Spice Kitchen and Bar | Gordon Square
Chef-owner Ben Bebenroth was doing just fine with his high-end catering company Spice of Life, hosting day-dreamy Plated Landscape feasts in bucolic settings around Northeast Ohio, when he decided to take a chance on a cursed corner location in Gordon Square. That was more than two years ago, and in that time Spice has grown into a neighborhood fixture, a restaurant that so seamlessly fits with the residents' eco-friendly sensibilities that you wonder how they got along without it all these years. More so than almost any chef in town, Bebenroth takes local, sustainable, and seasonal to heart — and makes abiding by the land a pain-free proposition.
Spice Kitchen and Bar | Gordon Square
Chef-owner Ben Bebenroth was doing just fine with his high-end catering company Spice of Life, hosting day-dreamy Plated Landscape feasts in bucolic settings around Northeast Ohio, when he decided to take a chance on a cursed corner location in Gordon Square. That was more than two years ago, and in that time Spice has grown into a neighborhood fixture, a restaurant that so seamlessly fits with the residents' eco-friendly sensibilities that you wonder how they got along without it all these years. More so than almost any chef in town, Bebenroth takes local, sustainable, and seasonal to heart — and makes abiding by the land a pain-free proposition.
The Black Pig | Ohio City
It's never easy to be the following act for a rising star chef like Jonathon Sawyer, as Mike Nowak was at Bar Cento after Sawyer's departure. And Nowak will soon depart too, to Banter in Detroit Shoreway, but Adam Lambert is by his side for now, and will take over then. Speaking of moving: Black Pig, moved, and improved, from its spot on West 25th to the former Light Bistro location on Bridge. The ever-growing cadre of fans make frequent sojourns to enjoy French-inspired fare starring heirloom pork in all its pink, piggy glory. While lofty in pedigree and provenance, the fare is easygoing, approachable and otherworldly when it comes to taste.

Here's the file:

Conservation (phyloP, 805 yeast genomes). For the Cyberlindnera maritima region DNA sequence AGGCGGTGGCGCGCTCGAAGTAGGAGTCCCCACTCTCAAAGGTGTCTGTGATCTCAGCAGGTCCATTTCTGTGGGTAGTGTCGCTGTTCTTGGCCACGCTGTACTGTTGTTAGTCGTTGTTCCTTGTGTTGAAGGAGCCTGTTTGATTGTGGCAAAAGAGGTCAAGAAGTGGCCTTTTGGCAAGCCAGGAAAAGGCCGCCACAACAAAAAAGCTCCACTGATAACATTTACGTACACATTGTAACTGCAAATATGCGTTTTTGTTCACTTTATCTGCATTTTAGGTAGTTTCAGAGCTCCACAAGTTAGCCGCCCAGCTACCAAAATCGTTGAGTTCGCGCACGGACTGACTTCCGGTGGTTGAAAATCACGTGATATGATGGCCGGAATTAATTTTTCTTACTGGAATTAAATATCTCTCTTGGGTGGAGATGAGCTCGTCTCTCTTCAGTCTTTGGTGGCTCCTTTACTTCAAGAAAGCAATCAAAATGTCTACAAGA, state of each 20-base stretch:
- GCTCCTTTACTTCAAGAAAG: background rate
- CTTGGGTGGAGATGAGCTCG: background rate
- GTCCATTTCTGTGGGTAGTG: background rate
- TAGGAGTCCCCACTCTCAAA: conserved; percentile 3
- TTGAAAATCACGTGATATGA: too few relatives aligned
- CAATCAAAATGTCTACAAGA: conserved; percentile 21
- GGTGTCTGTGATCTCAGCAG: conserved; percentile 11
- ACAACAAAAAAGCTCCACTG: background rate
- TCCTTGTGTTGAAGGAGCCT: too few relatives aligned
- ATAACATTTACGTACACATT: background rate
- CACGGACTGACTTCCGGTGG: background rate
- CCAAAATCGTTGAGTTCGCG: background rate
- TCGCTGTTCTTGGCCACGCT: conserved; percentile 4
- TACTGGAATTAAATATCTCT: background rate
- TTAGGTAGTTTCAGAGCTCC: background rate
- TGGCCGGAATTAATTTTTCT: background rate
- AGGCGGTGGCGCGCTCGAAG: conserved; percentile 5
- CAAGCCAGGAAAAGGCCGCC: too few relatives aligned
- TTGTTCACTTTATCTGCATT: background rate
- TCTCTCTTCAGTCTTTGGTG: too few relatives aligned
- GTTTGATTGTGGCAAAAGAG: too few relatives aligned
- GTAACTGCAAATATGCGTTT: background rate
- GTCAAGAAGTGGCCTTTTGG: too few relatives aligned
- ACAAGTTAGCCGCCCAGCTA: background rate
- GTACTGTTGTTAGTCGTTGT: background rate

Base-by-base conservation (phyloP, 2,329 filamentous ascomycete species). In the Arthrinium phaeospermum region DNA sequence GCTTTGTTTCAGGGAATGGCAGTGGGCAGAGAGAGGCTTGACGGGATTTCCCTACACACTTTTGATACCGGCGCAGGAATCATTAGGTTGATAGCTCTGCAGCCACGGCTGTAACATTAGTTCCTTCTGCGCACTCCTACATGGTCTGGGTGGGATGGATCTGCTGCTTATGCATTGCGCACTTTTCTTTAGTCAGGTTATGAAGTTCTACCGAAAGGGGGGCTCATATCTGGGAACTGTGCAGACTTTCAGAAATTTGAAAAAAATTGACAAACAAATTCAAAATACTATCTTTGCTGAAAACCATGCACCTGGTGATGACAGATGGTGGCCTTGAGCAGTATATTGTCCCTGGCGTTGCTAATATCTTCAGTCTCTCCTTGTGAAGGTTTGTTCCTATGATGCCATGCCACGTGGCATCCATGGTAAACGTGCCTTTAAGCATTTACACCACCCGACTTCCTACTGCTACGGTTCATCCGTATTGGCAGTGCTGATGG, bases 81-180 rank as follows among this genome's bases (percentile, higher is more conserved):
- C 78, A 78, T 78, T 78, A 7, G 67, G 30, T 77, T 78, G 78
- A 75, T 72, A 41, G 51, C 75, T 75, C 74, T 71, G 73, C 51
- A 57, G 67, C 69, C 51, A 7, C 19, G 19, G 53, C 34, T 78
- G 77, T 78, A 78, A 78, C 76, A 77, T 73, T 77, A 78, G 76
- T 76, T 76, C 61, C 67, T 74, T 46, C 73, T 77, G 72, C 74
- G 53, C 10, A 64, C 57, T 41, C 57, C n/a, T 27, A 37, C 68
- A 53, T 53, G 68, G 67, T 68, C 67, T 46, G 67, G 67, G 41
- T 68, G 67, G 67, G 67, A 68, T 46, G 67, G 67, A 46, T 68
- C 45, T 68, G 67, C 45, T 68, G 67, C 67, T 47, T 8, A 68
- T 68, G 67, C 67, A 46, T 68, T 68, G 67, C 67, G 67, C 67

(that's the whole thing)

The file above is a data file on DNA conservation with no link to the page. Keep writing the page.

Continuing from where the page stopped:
The Black Pig | Ohio City
It's never easy to be the following act for a rising star chef like Jonathon Sawyer, as Mike Nowak was at Bar Cento after Sawyer's departure. And Nowak will soon depart too, to Banter in Detroit Shoreway, but Adam Lambert is by his side for now, and will take over then. Speaking of moving: Black Pig, moved, and improved, from its spot on West 25th to the former Light Bistro location on Bridge. The ever-growing cadre of fans make frequent sojourns to enjoy French-inspired fare starring heirloom pork in all its pink, piggy glory. While lofty in pedigree and provenance, the fare is easygoing, approachable and otherworldly when it comes to taste.
Flour Restaurant | Moreland Hills
Flour is one of the few restaurants that always manages to have a few surprises up its sleeves regardless how often one visits. On its surface, it's a contemporary Italian bistro, with familiar-sounding dishes like stuffed peppers, calamari, Neapolitan pizzas, and pasta galore. But dig a little deeper and you'll find that regardless how familiar a dish might sound, there's always more to the story. In place of linguini with clam sauce you get cockles with spaghetti and caviar. Short ribs are char-grilled before a slow braise in red wine and chocolate milk. Eggs Benny features fried mortadella in place of dry-ass Canadian bacon. When you have talent the likes of Paul Minnillo and Matt Mytro — "Old School" and "New School" — in the kitchen, it's best to keep gaps between visits as brief as possible.
Flour Restaurant | Moreland Hills